How Warren Buffet acquired a taste for gold after all
News Arnulf Hinkel, financial journalist – 02.10.2020
His disdain for gold is legendary: Warren Buffet, stock market guru and, according to Forbes, the world’s sixth-wealthiest person with an estimated fortune of US$56 billion. His dislike of gold does not go as far as that of Mark Schieritz, correspondent of the German weekly newspaper “Zeit”, who – probably without much success – recently urged gold owners to simply throw away their holdings. However, Buffet has repeatedly pointed out that the precious metal, unlike stocks, yields neither dividends nor annual operating income.
A loss in net income of US$50 billion
Buffet’s investment company, Berkshire Hathaway, in which he is still the majority shareholder, was severely hit by the economic impact of the Coronavirus. The investment company reported a record net loss of US$50 billion, and the Berkshire Hathaway stock price plummeted – by more than 25 per cent on several occasions between April and July 2020. Today, the stock is still far from its 2020 high of US$212, which it had reached at the end of February. This obviously led the 89-year-old major investor to rethink his long-held views on gold, especially since numerous shareholders made no secret of their dissatisfaction.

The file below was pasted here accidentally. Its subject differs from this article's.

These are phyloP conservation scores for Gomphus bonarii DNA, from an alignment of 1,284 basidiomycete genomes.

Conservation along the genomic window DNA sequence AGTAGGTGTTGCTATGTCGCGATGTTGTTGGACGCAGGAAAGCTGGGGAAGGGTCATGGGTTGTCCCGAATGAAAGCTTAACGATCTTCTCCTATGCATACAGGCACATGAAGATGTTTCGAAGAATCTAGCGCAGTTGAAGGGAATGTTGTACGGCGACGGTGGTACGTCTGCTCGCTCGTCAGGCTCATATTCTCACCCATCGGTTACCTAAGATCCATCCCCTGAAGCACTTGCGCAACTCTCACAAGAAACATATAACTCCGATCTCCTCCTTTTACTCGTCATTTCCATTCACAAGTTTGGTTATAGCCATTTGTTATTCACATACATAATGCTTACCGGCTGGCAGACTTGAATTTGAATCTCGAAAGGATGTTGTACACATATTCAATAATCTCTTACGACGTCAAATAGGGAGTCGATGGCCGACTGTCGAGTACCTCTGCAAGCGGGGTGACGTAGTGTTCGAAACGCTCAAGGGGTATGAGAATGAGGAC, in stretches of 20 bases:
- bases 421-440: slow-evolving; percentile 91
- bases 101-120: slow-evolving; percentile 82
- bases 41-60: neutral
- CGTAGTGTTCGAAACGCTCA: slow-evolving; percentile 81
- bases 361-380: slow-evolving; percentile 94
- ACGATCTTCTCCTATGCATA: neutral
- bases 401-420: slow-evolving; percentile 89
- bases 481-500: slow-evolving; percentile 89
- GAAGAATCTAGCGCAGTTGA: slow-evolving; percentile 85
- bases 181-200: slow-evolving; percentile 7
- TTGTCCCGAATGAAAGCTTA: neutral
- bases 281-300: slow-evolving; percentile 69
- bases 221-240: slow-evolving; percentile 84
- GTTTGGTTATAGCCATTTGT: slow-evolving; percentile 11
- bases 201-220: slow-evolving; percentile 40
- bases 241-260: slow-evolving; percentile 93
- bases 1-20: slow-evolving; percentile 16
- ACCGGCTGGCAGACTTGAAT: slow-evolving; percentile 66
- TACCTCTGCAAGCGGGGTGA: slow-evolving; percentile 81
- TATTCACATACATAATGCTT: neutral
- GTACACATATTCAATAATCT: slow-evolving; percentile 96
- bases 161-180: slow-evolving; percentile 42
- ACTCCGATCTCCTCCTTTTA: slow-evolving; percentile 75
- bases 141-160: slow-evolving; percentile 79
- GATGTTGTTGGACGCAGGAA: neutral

A US$565 million investment in Barrick Gold
In the second and economically darkest quarter of 2020, Buffet backed away from his negative attitude towards gold – not really a surprise, given that its price had soared 37 per cent since April. However, he remained true to himself in one respect: he did not invest directly in the precious metal, but in Barrick Gold, the world’s largest gold mining company. This choice of investment means that he will not have to forego annual dividend payments. However, a comparison of the gold price with the Nyse Arca Gold Bugs Index containing the stocks of the most important gold mining companies, carried out by the gold investment company Aurimentum, shows that gold mining shares have generally performed weaker than gold itself over the past 20 years.